This is the summary of the talk “Building differential privacy at scale” by Miguel Guevara ( Product Manager at Google)  at the OpenMined Privacy Conference 2020.

People are getting aware of their data rights and also about the clever ways using which companies could use their personal data for profits. But just having this knowledge is not enough. We need to build an infrastructure that actually helps us implement these rights in order to have better and robust information flows. The talk highlights this idea and walks us through the journey and hurdles faced on our way to differential privacy.

What are the stages involved in building the infrastructure?

  1. Building strong foundations.
  2. Building frameworks familiar to the users.
  3. Navigating to the utility - privacy frontier.

Why do we need privacy-preserving infrastructure?

  1. People are becoming more aware of their data and privacy rights leading to a significant rise in the rise of private data.
  2. A privacy-based infrastructure could accelerate the development process as the developers often have to perform many experiments in the ideation stage - giving them insights from the overall statistical trends before even seeing the data and plan their tasks accordingly.

What did this journey of stepping into the world of privacy look like for Google?

The team at Google took the SQL query engine (as the subject), which was not widely used back then, turned it into a use case for a Differentially private service early on. SQL is used extensively as a component for a wide number of applications and hence it could be a notable contribution.

Building the infrastructure had its own sets of challenges:

  1. Initially, there was a lot of computation skewness as some of the initial users were processing terabytes of data to produce differential private results.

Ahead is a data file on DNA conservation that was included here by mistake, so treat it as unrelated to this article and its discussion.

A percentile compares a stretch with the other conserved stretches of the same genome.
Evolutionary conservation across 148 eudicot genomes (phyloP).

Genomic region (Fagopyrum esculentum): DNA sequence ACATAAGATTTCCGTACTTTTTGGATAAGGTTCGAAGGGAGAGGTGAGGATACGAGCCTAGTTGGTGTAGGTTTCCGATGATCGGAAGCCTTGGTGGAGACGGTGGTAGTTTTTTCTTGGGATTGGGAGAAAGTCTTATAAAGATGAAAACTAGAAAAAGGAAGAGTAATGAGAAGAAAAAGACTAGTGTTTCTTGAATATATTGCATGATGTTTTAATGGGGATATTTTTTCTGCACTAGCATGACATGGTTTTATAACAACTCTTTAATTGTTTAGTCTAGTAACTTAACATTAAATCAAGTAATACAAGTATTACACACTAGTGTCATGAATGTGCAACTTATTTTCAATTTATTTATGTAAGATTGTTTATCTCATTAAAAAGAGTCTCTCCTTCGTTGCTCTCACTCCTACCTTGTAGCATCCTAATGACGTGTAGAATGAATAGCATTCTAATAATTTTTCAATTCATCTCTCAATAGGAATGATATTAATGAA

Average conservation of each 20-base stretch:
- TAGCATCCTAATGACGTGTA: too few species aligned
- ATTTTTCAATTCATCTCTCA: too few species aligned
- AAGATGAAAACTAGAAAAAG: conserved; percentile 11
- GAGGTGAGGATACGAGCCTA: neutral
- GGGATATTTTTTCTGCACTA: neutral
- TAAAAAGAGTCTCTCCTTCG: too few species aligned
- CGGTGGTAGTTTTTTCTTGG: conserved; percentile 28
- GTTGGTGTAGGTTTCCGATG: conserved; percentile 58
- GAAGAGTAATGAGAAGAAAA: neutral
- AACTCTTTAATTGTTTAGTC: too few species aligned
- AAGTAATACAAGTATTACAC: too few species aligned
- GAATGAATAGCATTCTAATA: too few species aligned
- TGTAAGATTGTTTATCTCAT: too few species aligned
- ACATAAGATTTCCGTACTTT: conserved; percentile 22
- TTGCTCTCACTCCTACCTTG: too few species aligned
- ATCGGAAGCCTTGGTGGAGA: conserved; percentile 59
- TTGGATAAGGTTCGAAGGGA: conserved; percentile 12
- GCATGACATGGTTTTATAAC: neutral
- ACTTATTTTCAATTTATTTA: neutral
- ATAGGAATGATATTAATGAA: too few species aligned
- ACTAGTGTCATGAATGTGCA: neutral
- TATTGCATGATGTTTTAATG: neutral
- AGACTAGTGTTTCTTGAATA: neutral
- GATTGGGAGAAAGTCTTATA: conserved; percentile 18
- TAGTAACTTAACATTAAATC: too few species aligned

2. Making it user-centric - something people can get easily familiar with.

How does the differentially private SQL work?

It mainly splits and separates the SQL statements into transforms within the scope of particular users and the statements made across the results of the traditional transforms across many users.

Making of the  privacy equivalents of joins (while also proscribing some joins) enabled cross user transforms  - which include all the basic statistical functions - mean median percentile, etc.

Given below is a query that has been made in a differentially private environment.

Example of a Differentially Private Query

One can observe the changes in the format of a Differentially private Query as compared to the conventional SQL query. Here we explicitly specify the privacy parameters like Epsilon (the concept of privacy budget wherein we set a limit on the extent to which the data can be actually reconstructed) as per the use case.

Notice the use of Anonymous aggregate functions like ANON_COUNT  and ANON_AVG.

Also, the paper linked below discusses in fair detail how the various partitions are made by scanning tables and then joining them to form partitions. The image below depicts the process that happens in the background when running a differentially private Query.